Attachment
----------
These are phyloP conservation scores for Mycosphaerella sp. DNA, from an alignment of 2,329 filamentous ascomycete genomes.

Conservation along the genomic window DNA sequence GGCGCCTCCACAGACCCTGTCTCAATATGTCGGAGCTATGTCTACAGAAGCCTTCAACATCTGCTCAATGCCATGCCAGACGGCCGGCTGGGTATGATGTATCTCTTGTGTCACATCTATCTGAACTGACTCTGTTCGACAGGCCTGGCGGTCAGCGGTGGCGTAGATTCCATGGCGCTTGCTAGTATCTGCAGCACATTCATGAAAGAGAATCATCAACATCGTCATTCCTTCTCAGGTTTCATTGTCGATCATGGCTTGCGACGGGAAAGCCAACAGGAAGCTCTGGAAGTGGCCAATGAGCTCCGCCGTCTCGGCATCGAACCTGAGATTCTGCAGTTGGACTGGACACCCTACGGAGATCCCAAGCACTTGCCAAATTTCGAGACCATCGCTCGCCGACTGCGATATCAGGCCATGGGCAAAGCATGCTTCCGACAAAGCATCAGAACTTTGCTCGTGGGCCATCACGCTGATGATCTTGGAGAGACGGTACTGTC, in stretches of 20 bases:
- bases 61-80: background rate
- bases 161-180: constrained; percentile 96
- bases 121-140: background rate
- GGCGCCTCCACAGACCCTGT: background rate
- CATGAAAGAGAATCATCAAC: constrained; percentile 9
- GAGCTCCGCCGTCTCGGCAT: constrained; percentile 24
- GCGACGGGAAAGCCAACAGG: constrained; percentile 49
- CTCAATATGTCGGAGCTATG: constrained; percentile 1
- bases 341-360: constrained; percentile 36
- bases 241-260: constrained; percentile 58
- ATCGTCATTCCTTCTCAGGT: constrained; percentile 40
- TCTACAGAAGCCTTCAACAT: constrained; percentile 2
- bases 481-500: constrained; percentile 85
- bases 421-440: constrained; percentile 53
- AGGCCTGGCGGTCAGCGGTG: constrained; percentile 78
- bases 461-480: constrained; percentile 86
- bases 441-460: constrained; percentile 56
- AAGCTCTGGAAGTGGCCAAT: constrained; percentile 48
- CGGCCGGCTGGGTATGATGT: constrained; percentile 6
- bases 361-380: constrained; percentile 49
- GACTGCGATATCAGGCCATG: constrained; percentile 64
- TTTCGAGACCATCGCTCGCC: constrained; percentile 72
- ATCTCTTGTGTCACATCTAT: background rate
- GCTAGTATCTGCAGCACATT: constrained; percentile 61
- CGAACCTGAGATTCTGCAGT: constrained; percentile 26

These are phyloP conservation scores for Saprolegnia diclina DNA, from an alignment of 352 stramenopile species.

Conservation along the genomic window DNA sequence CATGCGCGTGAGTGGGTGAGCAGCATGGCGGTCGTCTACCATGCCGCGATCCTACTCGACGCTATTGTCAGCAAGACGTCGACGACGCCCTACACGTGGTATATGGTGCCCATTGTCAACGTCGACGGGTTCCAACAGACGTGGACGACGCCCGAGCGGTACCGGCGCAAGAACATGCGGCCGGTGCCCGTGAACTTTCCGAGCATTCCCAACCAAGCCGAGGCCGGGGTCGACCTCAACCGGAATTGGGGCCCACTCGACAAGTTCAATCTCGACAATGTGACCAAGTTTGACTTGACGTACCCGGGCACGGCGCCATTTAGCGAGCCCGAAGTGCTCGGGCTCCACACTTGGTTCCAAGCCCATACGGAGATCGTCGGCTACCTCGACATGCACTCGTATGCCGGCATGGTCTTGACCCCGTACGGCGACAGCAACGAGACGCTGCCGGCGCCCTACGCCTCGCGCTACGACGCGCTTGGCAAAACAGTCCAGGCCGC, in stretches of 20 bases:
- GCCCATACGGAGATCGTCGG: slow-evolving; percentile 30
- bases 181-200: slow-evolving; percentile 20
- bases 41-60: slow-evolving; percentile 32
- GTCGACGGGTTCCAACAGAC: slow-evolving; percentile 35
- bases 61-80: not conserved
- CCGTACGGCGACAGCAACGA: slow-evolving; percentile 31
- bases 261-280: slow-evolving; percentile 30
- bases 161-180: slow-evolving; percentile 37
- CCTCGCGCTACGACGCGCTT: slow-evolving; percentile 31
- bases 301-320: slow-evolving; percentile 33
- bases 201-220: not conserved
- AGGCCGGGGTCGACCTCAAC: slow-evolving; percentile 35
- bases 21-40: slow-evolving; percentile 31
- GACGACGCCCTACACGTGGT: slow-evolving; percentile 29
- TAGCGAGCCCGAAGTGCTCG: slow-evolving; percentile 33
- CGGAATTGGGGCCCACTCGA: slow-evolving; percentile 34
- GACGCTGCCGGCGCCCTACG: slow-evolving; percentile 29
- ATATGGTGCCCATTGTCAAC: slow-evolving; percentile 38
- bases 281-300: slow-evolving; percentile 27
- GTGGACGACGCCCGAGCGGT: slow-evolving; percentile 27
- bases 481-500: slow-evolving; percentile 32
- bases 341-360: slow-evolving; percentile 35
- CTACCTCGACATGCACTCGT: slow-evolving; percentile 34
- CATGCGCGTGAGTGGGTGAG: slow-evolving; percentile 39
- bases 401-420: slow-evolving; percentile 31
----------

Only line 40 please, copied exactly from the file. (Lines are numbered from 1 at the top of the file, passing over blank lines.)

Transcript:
- bases 201-220: not conserved